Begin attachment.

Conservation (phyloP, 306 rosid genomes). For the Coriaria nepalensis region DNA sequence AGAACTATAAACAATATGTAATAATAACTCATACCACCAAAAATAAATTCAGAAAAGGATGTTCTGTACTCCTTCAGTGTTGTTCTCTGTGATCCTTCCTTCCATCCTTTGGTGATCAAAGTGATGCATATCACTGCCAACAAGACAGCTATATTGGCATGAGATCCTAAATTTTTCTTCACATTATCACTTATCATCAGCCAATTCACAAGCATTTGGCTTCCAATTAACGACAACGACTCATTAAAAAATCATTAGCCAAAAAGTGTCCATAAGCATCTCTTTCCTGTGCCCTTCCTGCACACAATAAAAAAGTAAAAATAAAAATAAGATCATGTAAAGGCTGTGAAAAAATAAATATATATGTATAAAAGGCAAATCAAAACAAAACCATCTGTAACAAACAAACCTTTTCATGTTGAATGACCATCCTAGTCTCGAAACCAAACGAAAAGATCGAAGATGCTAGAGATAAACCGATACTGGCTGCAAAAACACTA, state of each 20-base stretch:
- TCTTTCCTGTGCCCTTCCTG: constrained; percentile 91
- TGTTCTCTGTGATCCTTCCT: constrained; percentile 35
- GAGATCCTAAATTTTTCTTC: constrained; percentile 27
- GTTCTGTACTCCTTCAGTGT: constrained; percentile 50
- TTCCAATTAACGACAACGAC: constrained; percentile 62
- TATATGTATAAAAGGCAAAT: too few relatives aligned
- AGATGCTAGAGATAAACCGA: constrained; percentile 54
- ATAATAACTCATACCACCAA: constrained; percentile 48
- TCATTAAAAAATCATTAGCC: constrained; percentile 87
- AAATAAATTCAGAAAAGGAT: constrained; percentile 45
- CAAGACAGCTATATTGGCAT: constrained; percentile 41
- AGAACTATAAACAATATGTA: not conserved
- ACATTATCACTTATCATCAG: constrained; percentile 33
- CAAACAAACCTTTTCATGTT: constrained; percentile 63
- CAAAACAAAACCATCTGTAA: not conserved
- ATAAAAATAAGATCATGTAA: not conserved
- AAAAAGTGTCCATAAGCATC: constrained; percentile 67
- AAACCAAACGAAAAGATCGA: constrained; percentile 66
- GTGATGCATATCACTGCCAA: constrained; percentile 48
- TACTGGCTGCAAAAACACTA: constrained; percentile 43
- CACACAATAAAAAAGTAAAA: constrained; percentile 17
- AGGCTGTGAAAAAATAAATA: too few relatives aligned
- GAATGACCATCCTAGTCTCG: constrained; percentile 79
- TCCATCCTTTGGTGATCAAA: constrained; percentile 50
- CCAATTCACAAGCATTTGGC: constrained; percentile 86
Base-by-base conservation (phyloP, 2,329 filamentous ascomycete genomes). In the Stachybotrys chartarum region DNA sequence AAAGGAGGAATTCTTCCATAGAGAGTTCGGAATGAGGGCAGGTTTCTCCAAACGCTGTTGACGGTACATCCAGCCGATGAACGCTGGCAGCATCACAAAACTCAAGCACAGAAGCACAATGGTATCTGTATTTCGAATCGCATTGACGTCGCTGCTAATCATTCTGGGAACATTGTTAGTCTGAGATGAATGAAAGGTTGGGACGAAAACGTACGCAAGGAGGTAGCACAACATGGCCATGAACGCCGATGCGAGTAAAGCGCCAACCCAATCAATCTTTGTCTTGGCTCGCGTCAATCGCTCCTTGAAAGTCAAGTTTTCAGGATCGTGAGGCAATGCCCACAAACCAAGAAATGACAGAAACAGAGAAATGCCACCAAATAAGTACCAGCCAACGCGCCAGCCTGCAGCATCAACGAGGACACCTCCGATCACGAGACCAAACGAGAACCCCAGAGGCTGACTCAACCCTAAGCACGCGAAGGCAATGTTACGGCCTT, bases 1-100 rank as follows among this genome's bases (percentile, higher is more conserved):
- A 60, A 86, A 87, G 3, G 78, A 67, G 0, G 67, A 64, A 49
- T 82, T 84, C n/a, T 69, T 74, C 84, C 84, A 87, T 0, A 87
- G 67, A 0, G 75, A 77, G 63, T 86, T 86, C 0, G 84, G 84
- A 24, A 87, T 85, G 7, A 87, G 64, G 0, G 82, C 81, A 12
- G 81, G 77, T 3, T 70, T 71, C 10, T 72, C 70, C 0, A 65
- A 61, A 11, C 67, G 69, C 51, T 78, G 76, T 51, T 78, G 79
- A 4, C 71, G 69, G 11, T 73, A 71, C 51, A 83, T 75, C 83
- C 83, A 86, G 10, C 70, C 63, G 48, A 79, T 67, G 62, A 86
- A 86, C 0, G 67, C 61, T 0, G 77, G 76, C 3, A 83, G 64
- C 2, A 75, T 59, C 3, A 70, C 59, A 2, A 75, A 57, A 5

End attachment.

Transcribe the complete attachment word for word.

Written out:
Conservation (phyloP, 306 rosid genomes). For the Coriaria nepalensis region DNA sequence AGAACTATAAACAATATGTAATAATAACTCATACCACCAAAAATAAATTCAGAAAAGGATGTTCTGTACTCCTTCAGTGTTGTTCTCTGTGATCCTTCCTTCCATCCTTTGGTGATCAAAGTGATGCATATCACTGCCAACAAGACAGCTATATTGGCATGAGATCCTAAATTTTTCTTCACATTATCACTTATCATCAGCCAATTCACAAGCATTTGGCTTCCAATTAACGACAACGACTCATTAAAAAATCATTAGCCAAAAAGTGTCCATAAGCATCTCTTTCCTGTGCCCTTCCTGCACACAATAAAAAAGTAAAAATAAAAATAAGATCATGTAAAGGCTGTGAAAAAATAAATATATATGTATAAAAGGCAAATCAAAACAAAACCATCTGTAACAAACAAACCTTTTCATGTTGAATGACCATCCTAGTCTCGAAACCAAACGAAAAGATCGAAGATGCTAGAGATAAACCGATACTGGCTGCAAAAACACTA, state of each 20-base stretch:
- TCTTTCCTGTGCCCTTCCTG: constrained; percentile 91
- TGTTCTCTGTGATCCTTCCT: constrained; percentile 35
- GAGATCCTAAATTTTTCTTC: constrained; percentile 27
- GTTCTGTACTCCTTCAGTGT: constrained; percentile 50
- TTCCAATTAACGACAACGAC: constrained; percentile 62
- TATATGTATAAAAGGCAAAT: too few relatives aligned
- AGATGCTAGAGATAAACCGA: constrained; percentile 54
- ATAATAACTCATACCACCAA: constrained; percentile 48
- TCATTAAAAAATCATTAGCC: constrained; percentile 87
- AAATAAATTCAGAAAAGGAT: constrained; percentile 45
- CAAGACAGCTATATTGGCAT: constrained; percentile 41
- AGAACTATAAACAATATGTA: not conserved
- ACATTATCACTTATCATCAG: constrained; percentile 33
- CAAACAAACCTTTTCATGTT: constrained; percentile 63
- CAAAACAAAACCATCTGTAA: not conserved
- ATAAAAATAAGATCATGTAA: not conserved
- AAAAAGTGTCCATAAGCATC: constrained; percentile 67
- AAACCAAACGAAAAGATCGA: constrained; percentile 66
- GTGATGCATATCACTGCCAA: constrained; percentile 48
- TACTGGCTGCAAAAACACTA: constrained; percentile 43
- CACACAATAAAAAAGTAAAA: constrained; percentile 17
- AGGCTGTGAAAAAATAAATA: too few relatives aligned
- GAATGACCATCCTAGTCTCG: constrained; percentile 79
- TCCATCCTTTGGTGATCAAA: constrained; percentile 50
- CCAATTCACAAGCATTTGGC: constrained; percentile 86
Base-by-base conservation (phyloP, 2,329 filamentous ascomycete genomes). In the Stachybotrys chartarum region DNA sequence AAAGGAGGAATTCTTCCATAGAGAGTTCGGAATGAGGGCAGGTTTCTCCAAACGCTGTTGACGGTACATCCAGCCGATGAACGCTGGCAGCATCACAAAACTCAAGCACAGAAGCACAATGGTATCTGTATTTCGAATCGCATTGACGTCGCTGCTAATCATTCTGGGAACATTGTTAGTCTGAGATGAATGAAAGGTTGGGACGAAAACGTACGCAAGGAGGTAGCACAACATGGCCATGAACGCCGATGCGAGTAAAGCGCCAACCCAATCAATCTTTGTCTTGGCTCGCGTCAATCGCTCCTTGAAAGTCAAGTTTTCAGGATCGTGAGGCAATGCCCACAAACCAAGAAATGACAGAAACAGAGAAATGCCACCAAATAAGTACCAGCCAACGCGCCAGCCTGCAGCATCAACGAGGACACCTCCGATCACGAGACCAAACGAGAACCCCAGAGGCTGACTCAACCCTAAGCACGCGAAGGCAATGTTACGGCCTT, bases 1-100 rank as follows among this genome's bases (percentile, higher is more conserved):
- A 60, A 86, A 87, G 3, G 78, A 67, G 0, G 67, A 64, A 49
- T 82, T 84, C n/a, T 69, T 74, C 84, C 84, A 87, T 0, A 87
- G 67, A 0, G 75, A 77, G 63, T 86, T 86, C 0, G 84, G 84
- A 24, A 87, T 85, G 7, A 87, G 64, G 0, G 82, C 81, A 12
- G 81, G 77, T 3, T 70, T 71, C 10, T 72, C 70, C 0, A 65
- A 61, A 11, C 67, G 69, C 51, T 78, G 76, T 51, T 78, G 79
- A 4, C 71, G 69, G 11, T 73, A 71, C 51, A 83, T 75, C 83
- C 83, A 86, G 10, C 70, C 63, G 48, A 79, T 67, G 62, A 86
- A 86, C 0, G 67, C 61, T 0, G 77, G 76, C 3, A 83, G 64
- C 2, A 75, T 59, C 3, A 70, C 59, A 2, A 75, A 57, A 5